By Anthony Grant
It isn’t every vacation that begins at the Swarovski jewelry counter of a Tel Aviv airport terminal and concludes with sorting cylindrical tank components inside a dusty warehouse on the parched edge of the Judean Desert. Of course, you can’t really equate a week of volunteer army service for the Israel Defense Forces with a holiday. But there’s no way I would trade my participation in a Sar-El National Project for Volunteers for Israel program for a week at Club Med or chilling on the Riviera Maya.
I joined the program with little advance notice and absolutely no idea what to expect. I left it slightly exhausted but also in a different place on my own uncharted map, which is the whole point of travel in the first place. During the experience, my group helped perform non-combat functions in logistics and maintenance, the idea being to help Israel shoulder its sizeable defense burden. We stayed on a base to which we were randomly assigned, slept in a section of the barracks and dined in the mess hall three times a day alongside Israeli soldiers and officers.
It was only because I spotted an errant email from Nefesh B’Nefesh (I relocated to Israel last year) that I even found out about Sar-El. There are two- and three-week programs, too, so my one-week, Sunday-Thursday journey was more Sar-El light, although the work did involve considerably more muscle than is exerted typing on a keyboard. On board were Yankees, Canadians and a lone Frenchman. We were a small but eclectic group, and with the exception of one yutz, all very devoted to the tasks at hand. I befriended Laurent, a 46-year-old Frenchman living in Madrid who had completed Sar-El once before. I was surprised and impressed by his dedication both to Israel (he’s not Jewish) and British Airways (I doubt many French work for “The World’s Favourite Airline”). One late night on a dusty, still road between the mess hall and the barracks, Laurent told me about his grandfather, who hid a French Jewish family on his farm in Provence during the Nazi occupation of France.
Laurent and I were thick as thieves (my fluency in French created instant affinity), but I was most impressed by Eli and Fagie Bernstein of Toledo, the oldest in the group (Eli’s 83) but also the most spirited and dignified — a rare and enviable combination. Mike and Ellen lived in Alaska until God told them to move to Michigan, but He must have also put in a good word for the Holy Land, because Mike raised the Israeli flag one morning like a true Sabra and went about his work with a disciplined affability that set the standard for the rest of us. Then there was Andrea, an American living in Kfar Saba whose daughter is currently serving in the IDF. And I can’t forget gentle Susan from Tallahassee, who celebrated her 65th birthday while on the program, or Abe, a grizzled Torontonian who regaled us with his impersonations of Shimon Peres and mischievous tales of ordering Dominos pizza for his figure-challenged ex-wife. Good times!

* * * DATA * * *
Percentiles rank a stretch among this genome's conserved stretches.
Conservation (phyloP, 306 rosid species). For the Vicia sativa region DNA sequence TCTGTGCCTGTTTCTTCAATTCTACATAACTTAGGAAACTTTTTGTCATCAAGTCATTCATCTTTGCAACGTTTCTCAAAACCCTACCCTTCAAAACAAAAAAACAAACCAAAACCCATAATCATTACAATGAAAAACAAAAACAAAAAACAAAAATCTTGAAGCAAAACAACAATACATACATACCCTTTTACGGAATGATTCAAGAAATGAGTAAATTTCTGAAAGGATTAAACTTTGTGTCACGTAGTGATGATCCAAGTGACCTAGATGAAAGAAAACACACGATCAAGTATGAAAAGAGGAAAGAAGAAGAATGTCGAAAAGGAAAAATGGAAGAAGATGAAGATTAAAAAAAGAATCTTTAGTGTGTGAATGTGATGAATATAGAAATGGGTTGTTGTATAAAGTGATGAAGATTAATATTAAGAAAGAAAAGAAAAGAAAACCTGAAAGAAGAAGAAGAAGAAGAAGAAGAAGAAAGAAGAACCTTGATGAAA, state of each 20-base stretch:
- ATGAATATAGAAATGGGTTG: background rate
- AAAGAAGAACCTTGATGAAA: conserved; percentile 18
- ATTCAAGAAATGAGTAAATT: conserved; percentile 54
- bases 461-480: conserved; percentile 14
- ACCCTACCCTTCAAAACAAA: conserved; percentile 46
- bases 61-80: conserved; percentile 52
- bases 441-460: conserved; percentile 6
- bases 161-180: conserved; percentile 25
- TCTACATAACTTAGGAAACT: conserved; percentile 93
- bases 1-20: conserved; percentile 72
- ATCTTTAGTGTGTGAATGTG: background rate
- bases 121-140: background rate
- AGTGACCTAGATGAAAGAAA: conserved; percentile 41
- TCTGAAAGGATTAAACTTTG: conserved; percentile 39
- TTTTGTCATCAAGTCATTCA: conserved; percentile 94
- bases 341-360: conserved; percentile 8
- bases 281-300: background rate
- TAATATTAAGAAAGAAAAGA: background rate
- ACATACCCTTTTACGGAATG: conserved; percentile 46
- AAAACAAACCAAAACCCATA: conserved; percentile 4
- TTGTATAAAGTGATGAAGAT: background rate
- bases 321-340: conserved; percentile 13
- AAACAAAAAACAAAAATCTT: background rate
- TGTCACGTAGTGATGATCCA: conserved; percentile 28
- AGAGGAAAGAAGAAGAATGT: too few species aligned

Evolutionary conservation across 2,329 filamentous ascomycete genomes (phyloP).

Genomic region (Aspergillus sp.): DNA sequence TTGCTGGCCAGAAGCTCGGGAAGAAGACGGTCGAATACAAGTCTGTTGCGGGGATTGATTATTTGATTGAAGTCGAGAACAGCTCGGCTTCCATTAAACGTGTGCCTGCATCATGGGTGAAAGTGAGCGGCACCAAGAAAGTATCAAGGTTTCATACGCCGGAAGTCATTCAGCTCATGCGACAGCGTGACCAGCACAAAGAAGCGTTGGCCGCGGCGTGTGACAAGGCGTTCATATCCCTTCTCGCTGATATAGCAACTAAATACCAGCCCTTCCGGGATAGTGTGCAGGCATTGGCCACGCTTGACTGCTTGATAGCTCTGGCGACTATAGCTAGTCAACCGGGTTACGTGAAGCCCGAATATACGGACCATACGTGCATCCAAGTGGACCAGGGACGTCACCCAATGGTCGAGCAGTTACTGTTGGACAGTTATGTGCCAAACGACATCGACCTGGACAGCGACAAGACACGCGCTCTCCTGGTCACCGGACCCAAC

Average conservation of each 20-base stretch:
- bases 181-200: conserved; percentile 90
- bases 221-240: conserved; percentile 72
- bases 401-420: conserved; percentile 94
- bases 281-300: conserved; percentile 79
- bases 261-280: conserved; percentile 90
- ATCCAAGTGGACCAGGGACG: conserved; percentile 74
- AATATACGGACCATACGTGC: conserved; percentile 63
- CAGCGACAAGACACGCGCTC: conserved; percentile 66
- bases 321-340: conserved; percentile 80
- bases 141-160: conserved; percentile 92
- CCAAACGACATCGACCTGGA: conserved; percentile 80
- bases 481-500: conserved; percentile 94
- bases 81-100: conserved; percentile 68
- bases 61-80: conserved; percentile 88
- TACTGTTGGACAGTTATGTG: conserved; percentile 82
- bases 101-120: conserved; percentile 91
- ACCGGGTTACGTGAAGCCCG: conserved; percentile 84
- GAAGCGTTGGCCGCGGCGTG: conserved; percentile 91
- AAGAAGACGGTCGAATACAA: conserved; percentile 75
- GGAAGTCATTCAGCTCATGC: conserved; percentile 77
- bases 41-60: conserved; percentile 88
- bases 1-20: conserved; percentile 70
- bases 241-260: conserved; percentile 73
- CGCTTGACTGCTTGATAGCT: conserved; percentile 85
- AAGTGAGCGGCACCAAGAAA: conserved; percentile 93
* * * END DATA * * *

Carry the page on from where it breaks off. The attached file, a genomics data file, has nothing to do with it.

Back to the Swarovski counter at Tel Aviv’s Ben-Gurion International Airport…that’s where all the program participants were asked to meet at 8 a.m. on the first day of the program. There, we were assigned to specific bases, depending on the length of the program, under the supervision of two madrahot (leaders). We traveled to the base in an air-conditioned bus and started our work shortly after arrival. It was hardly glamorous: we had to clean up and reorganize an old warehouse on a half-forgotten part of the base. It was hot, dusty work, but interesting, too, as we stumbled upon military relics ranging from gear and bullet casings to old signage and much more. The following day, in a different area, we sorted through dozens of soldier duffels, checking to see that the contents — extra clothes and protective gear and the like — were consistent.
Our base was a tank base and also the provisional home of fighters from the IDF’s Givati Brigade, recognizable by their purple berets. A tough, no-nonsense place if I ever saw one. One morning our always helpful madrich, Noa, escorted us on a tour of the tank maintenance area, which was both very cool and very sobering. We had plenty to discuss at lunch in the mess hall that day, and in case you were wondering, the food was great. A bit salty and high in carbohydrates, perhaps, but not one meal was without the best, tangiest cherry tomatoes you could imagine (the cherry tomato was actually created in Israel). Israeli couscous also made a frequent and always welcome appearance. My mother never cooked this well.
I had packed lots of snacks, a good idea because they don’t serve dessert in the Army. One thing the base did have, however, was a little store, open for a few hours every day, where you could buy Israeli snacks, candy and non-alcoholic drinks, including iced coffee (well, until I bought all the iced coffee). It was also one of the few places where we could interact with the soldiers a bit and practice our generally very rusty Hebrew, which embarrassed us but gave them a good laugh.
Three years in the Army, as most Israelis are required to serve, is no laughing matter and a duty practically unimaginable for most Americans. Sar-El offers not only a window into this vital element of Israeli life but also the chance to climb through it and lend a hand, if only for a short while. If you have the time and the stamina for decidedly spartan Army conditions, it’s definitely worthwhile. Sar-El is very much about Israel — what this place is, what shapes it and what it represents. And all these contours come into slightly sharper focus when an Israeli commanding officer looks over your shoulder, approvingly, at a pile of tank parts you’ve just buffed and polished.